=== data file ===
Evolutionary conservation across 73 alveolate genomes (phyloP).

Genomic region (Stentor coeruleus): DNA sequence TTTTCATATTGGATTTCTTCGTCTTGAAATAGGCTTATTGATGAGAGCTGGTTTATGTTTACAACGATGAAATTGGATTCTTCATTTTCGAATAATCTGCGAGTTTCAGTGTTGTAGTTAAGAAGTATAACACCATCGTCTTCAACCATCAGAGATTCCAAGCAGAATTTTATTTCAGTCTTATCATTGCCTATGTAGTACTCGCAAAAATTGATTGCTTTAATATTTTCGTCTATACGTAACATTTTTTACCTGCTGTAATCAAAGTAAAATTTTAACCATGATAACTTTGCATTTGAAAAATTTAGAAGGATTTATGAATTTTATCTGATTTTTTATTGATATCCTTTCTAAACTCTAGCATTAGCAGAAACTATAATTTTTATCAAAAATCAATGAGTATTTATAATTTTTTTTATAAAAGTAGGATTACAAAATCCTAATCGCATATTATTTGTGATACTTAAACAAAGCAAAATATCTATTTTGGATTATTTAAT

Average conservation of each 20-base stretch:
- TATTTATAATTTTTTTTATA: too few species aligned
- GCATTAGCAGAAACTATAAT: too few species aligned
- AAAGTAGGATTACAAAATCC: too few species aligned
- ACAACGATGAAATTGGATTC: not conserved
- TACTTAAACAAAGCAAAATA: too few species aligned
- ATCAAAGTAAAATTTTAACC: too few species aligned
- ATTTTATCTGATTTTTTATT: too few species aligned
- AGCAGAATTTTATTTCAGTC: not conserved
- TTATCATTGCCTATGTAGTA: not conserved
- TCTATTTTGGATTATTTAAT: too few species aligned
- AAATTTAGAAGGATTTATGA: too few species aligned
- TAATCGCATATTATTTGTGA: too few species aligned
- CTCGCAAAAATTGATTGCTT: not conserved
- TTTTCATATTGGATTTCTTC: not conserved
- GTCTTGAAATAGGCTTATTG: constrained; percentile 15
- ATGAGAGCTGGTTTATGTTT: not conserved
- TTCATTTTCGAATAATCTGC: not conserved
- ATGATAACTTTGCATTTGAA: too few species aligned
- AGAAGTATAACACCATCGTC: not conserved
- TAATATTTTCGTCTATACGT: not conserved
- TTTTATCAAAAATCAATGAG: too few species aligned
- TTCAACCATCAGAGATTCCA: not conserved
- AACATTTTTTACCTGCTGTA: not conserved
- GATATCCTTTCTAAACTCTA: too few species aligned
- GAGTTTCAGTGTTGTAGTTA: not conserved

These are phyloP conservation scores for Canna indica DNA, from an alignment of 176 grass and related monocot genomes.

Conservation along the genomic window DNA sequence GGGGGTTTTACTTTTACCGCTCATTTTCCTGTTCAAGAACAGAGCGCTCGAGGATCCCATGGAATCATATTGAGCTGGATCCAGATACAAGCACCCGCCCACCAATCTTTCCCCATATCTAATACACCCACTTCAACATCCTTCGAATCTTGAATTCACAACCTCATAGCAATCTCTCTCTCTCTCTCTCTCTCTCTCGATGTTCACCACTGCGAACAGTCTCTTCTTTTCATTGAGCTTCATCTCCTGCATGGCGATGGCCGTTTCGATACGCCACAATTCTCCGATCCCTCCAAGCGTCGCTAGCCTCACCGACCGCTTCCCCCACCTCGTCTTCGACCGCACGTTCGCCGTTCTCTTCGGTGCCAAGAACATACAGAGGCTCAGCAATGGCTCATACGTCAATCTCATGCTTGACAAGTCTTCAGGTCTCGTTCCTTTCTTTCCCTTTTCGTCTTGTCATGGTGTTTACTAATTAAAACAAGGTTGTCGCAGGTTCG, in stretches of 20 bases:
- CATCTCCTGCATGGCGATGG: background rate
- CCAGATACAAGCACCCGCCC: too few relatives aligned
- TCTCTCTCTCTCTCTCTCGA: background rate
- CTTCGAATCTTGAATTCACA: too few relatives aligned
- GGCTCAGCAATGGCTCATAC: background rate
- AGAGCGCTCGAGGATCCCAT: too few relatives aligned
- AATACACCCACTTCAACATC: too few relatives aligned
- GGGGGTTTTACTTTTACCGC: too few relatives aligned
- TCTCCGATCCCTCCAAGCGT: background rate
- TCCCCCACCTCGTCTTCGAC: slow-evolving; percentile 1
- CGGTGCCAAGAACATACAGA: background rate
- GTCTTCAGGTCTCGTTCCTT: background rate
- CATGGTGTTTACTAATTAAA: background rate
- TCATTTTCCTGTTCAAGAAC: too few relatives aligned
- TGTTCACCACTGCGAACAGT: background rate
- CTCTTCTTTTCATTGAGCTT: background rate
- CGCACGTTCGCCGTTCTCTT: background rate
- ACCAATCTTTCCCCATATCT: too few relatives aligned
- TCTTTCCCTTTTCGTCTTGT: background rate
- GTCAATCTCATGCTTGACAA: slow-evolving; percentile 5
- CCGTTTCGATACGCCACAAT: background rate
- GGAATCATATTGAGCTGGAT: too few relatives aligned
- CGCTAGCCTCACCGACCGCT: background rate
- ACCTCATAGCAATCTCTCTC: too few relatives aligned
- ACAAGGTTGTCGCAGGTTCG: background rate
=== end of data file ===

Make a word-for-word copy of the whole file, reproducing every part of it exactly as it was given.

Evolutionary conservation across 73 alveolate genomes (phyloP).

Genomic region (Stentor coeruleus): DNA sequence TTTTCATATTGGATTTCTTCGTCTTGAAATAGGCTTATTGATGAGAGCTGGTTTATGTTTACAACGATGAAATTGGATTCTTCATTTTCGAATAATCTGCGAGTTTCAGTGTTGTAGTTAAGAAGTATAACACCATCGTCTTCAACCATCAGAGATTCCAAGCAGAATTTTATTTCAGTCTTATCATTGCCTATGTAGTACTCGCAAAAATTGATTGCTTTAATATTTTCGTCTATACGTAACATTTTTTACCTGCTGTAATCAAAGTAAAATTTTAACCATGATAACTTTGCATTTGAAAAATTTAGAAGGATTTATGAATTTTATCTGATTTTTTATTGATATCCTTTCTAAACTCTAGCATTAGCAGAAACTATAATTTTTATCAAAAATCAATGAGTATTTATAATTTTTTTTATAAAAGTAGGATTACAAAATCCTAATCGCATATTATTTGTGATACTTAAACAAAGCAAAATATCTATTTTGGATTATTTAAT

Average conservation of each 20-base stretch:
- TATTTATAATTTTTTTTATA: too few species aligned
- GCATTAGCAGAAACTATAAT: too few species aligned
- AAAGTAGGATTACAAAATCC: too few species aligned
- ACAACGATGAAATTGGATTC: not conserved
- TACTTAAACAAAGCAAAATA: too few species aligned
- ATCAAAGTAAAATTTTAACC: too few species aligned
- ATTTTATCTGATTTTTTATT: too few species aligned
- AGCAGAATTTTATTTCAGTC: not conserved
- TTATCATTGCCTATGTAGTA: not conserved
- TCTATTTTGGATTATTTAAT: too few species aligned
- AAATTTAGAAGGATTTATGA: too few species aligned
- TAATCGCATATTATTTGTGA: too few species aligned
- CTCGCAAAAATTGATTGCTT: not conserved
- TTTTCATATTGGATTTCTTC: not conserved
- GTCTTGAAATAGGCTTATTG: constrained; percentile 15
- ATGAGAGCTGGTTTATGTTT: not conserved
- TTCATTTTCGAATAATCTGC: not conserved
- ATGATAACTTTGCATTTGAA: too few species aligned
- AGAAGTATAACACCATCGTC: not conserved
- TAATATTTTCGTCTATACGT: not conserved
- TTTTATCAAAAATCAATGAG: too few species aligned
- TTCAACCATCAGAGATTCCA: not conserved
- AACATTTTTTACCTGCTGTA: not conserved
- GATATCCTTTCTAAACTCTA: too few species aligned
- GAGTTTCAGTGTTGTAGTTA: not conserved

These are phyloP conservation scores for Canna indica DNA, from an alignment of 176 grass and related monocot genomes.

Conservation along the genomic window DNA sequence GGGGGTTTTACTTTTACCGCTCATTTTCCTGTTCAAGAACAGAGCGCTCGAGGATCCCATGGAATCATATTGAGCTGGATCCAGATACAAGCACCCGCCCACCAATCTTTCCCCATATCTAATACACCCACTTCAACATCCTTCGAATCTTGAATTCACAACCTCATAGCAATCTCTCTCTCTCTCTCTCTCTCTCTCGATGTTCACCACTGCGAACAGTCTCTTCTTTTCATTGAGCTTCATCTCCTGCATGGCGATGGCCGTTTCGATACGCCACAATTCTCCGATCCCTCCAAGCGTCGCTAGCCTCACCGACCGCTTCCCCCACCTCGTCTTCGACCGCACGTTCGCCGTTCTCTTCGGTGCCAAGAACATACAGAGGCTCAGCAATGGCTCATACGTCAATCTCATGCTTGACAAGTCTTCAGGTCTCGTTCCTTTCTTTCCCTTTTCGTCTTGTCATGGTGTTTACTAATTAAAACAAGGTTGTCGCAGGTTCG, in stretches of 20 bases:
- CATCTCCTGCATGGCGATGG: background rate
- CCAGATACAAGCACCCGCCC: too few relatives aligned
- TCTCTCTCTCTCTCTCTCGA: background rate
- CTTCGAATCTTGAATTCACA: too few relatives aligned
- GGCTCAGCAATGGCTCATAC: background rate
- AGAGCGCTCGAGGATCCCAT: too few relatives aligned
- AATACACCCACTTCAACATC: too few relatives aligned
- GGGGGTTTTACTTTTACCGC: too few relatives aligned
- TCTCCGATCCCTCCAAGCGT: background rate
- TCCCCCACCTCGTCTTCGAC: slow-evolving; percentile 1
- CGGTGCCAAGAACATACAGA: background rate
- GTCTTCAGGTCTCGTTCCTT: background rate
- CATGGTGTTTACTAATTAAA: background rate
- TCATTTTCCTGTTCAAGAAC: too few relatives aligned
- TGTTCACCACTGCGAACAGT: background rate
- CTCTTCTTTTCATTGAGCTT: background rate
- CGCACGTTCGCCGTTCTCTT: background rate
- ACCAATCTTTCCCCATATCT: too few relatives aligned
- TCTTTCCCTTTTCGTCTTGT: background rate
- GTCAATCTCATGCTTGACAA: slow-evolving; percentile 5
- CCGTTTCGATACGCCACAAT: background rate
- GGAATCATATTGAGCTGGAT: too few relatives aligned
- CGCTAGCCTCACCGACCGCT: background rate
- ACCTCATAGCAATCTCTCTC: too few relatives aligned
- ACAAGGTTGTCGCAGGTTCG: background rate